Addressing the Nation’s Economic Health

economy pandemic

Economic Challenges Amidst the Pandemic

In a recent policy statement, Prime Minister Srettha Thavisin compared the nation to a “sick person” requiring cures such as a 10,000-baht digital cash handout and reduced energy prices. Thailand’s pre-existing economic, social, and political issues have been exacerbated by the Covid-19 pandemic, and the country is still struggling to recover. Poverty and inequality hinder the nation from reaching its full potential and have led to a crisis in public confidence.

Thailand’s economy has also been impacted by changes in the geopolitical landscape and superpower rivalries. With household debt exceeding 90% of the nation’s GDP and public debt standing at 61% of GDP, the economy is especially vulnerable.

Proposed Solutions to Boost Growth

To promote growth, the government has prepared immediate and short-term economic stimuli. The 10,000-baht digital money handout is one such measure, along with other initiatives focused on alleviating the debt burden of farmers and small- and medium-sized enterprises (SMEs). The Prime Minister assured the public that these measures would not breach financial discipline or ruin the government’s ability to repay its debts.

In support of the tourism industry, the government plans to temporarily waive visa requirements for Chinese citizens and expedite visa applications for international event participants. Recognizing the industry’s importance in job creation and income generation, the Prime Minister acknowledged that “Thailand is like a sick person… Tourism and spending are recovering so slowly that there is the risk of economic recession.”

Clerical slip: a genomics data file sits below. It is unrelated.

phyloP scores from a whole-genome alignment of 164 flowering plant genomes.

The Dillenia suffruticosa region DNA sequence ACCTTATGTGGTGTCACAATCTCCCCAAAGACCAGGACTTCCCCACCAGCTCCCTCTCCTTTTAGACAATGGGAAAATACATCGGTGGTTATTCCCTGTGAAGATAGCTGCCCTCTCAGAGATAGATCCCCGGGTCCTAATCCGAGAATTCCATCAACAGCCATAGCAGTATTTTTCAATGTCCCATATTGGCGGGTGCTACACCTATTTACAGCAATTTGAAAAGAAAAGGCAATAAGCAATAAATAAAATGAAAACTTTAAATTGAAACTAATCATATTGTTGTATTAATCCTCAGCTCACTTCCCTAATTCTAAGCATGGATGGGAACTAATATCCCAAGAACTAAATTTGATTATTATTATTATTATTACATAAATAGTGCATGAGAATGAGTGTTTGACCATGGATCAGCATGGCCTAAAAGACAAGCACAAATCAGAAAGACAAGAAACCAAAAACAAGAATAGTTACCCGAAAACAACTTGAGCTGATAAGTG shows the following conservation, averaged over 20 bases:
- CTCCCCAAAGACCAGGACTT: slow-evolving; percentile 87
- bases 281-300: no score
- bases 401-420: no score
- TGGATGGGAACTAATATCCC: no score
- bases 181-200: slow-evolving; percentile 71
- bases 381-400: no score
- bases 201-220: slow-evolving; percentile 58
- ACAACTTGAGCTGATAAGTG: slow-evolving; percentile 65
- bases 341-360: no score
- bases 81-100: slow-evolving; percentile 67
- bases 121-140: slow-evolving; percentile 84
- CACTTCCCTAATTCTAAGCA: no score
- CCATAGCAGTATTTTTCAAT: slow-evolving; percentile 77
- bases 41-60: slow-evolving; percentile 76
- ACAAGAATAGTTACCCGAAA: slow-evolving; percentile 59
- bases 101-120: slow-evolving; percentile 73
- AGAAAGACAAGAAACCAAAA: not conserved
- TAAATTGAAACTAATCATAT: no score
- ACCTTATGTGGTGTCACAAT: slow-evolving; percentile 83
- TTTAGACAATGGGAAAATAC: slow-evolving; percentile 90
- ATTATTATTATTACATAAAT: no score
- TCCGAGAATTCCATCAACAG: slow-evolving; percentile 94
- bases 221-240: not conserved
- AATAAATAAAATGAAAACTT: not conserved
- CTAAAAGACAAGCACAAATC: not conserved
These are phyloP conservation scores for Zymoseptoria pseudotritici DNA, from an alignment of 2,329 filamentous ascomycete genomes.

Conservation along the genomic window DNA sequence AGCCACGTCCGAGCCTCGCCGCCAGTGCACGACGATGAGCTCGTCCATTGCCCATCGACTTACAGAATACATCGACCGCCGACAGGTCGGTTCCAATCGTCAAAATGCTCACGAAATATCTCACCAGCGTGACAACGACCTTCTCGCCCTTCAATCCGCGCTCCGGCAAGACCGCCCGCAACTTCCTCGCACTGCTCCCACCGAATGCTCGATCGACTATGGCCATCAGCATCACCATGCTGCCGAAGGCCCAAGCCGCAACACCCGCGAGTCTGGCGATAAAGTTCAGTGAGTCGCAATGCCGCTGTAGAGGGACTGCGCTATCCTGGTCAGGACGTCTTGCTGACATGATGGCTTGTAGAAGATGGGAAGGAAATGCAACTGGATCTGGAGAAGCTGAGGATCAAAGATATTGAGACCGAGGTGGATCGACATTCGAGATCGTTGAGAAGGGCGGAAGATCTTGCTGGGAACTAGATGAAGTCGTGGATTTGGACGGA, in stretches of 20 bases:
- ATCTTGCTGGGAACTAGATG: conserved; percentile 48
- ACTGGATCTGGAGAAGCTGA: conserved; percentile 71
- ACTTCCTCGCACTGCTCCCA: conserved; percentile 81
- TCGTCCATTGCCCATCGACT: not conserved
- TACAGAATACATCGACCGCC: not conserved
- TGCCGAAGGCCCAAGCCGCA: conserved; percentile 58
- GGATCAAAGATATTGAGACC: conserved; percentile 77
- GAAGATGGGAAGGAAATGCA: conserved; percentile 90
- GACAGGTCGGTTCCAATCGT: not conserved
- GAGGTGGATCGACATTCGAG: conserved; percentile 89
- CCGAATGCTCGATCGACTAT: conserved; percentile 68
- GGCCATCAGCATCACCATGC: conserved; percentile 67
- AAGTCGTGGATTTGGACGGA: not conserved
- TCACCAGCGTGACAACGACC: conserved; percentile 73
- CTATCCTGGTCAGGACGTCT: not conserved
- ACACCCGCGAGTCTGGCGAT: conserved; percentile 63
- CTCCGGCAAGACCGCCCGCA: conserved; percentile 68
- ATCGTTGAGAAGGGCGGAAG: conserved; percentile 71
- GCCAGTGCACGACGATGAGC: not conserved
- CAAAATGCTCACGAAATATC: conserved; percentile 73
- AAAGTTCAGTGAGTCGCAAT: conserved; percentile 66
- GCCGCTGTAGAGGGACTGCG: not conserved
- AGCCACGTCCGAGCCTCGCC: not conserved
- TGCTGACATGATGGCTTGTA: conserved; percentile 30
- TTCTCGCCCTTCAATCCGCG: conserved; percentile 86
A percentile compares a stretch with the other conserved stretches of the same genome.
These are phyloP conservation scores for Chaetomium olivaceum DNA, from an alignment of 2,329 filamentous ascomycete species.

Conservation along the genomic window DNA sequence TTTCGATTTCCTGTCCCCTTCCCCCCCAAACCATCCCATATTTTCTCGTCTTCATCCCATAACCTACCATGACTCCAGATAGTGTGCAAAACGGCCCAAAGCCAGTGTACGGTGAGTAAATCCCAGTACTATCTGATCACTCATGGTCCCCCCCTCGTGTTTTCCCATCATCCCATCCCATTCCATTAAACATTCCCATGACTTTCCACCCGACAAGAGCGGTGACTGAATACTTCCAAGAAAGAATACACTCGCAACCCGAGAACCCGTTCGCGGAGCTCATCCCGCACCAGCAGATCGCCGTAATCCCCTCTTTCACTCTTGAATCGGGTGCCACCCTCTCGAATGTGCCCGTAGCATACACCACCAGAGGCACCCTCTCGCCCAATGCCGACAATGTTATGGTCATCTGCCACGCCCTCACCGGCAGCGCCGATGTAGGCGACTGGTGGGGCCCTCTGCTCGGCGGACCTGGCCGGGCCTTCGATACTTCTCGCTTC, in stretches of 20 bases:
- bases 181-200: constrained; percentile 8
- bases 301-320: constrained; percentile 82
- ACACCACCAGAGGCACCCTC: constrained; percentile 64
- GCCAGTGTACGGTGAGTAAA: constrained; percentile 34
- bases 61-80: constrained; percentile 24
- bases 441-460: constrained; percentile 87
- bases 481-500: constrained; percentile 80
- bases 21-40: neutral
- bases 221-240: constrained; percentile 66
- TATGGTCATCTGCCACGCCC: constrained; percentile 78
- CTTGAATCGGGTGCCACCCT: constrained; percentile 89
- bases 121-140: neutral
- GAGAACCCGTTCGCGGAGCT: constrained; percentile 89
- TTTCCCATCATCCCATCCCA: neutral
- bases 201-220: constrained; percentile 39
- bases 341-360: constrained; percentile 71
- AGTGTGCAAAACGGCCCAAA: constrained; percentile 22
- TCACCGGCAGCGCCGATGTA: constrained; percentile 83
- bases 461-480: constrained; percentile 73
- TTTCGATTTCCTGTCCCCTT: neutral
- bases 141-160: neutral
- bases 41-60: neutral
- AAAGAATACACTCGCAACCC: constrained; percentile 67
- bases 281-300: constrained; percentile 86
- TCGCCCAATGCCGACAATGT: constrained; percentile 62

Energy Prices and Monarchy Protection

Mr. Srettha also pledged to lower the prices of oil, cooking gas, and electricity and seek alternative energy sources. Another key policy is the protection of the monarchy institution, with related chapters remaining unaltered in the charter amendment proposal. The amendment process will involve public input to ensure a democratic and acceptable charter for all parties.

Opposition Concerns and Suggestions

Opposition leaders expressed concerns about the government’s policies, citing a lack of clarity and vague objectives. They questioned the funding sources for the digital wallet scheme, suggesting that the government might need to borrow to cover the deficit. Opposition members also called for adjustments to the digital wallet program to benefit SMEs rather than large businesses and to improve SMEs’ access to loans for competitiveness.

The Acting Democrat leader, Jurin Laksanawisit, questioned the absence of several election campaign pledges, such as a minimum guaranteed income for new graduates and a daily minimum wage rate of 600 baht. Mr. Jurin called on the government to uphold the rule of law and ensure equal enforcement for both the rich and the poor.

Digital Wallet Program Defense

Deputy Finance Minister Julapun Amornvivat defended the digital wallet program, stating that it is not a populist policy to attract voters during the election campaign, but a well-thought-out plan to revitalize the economy. He assured that the program would not undermine fiscal discipline and would be open to businesses of all sizes.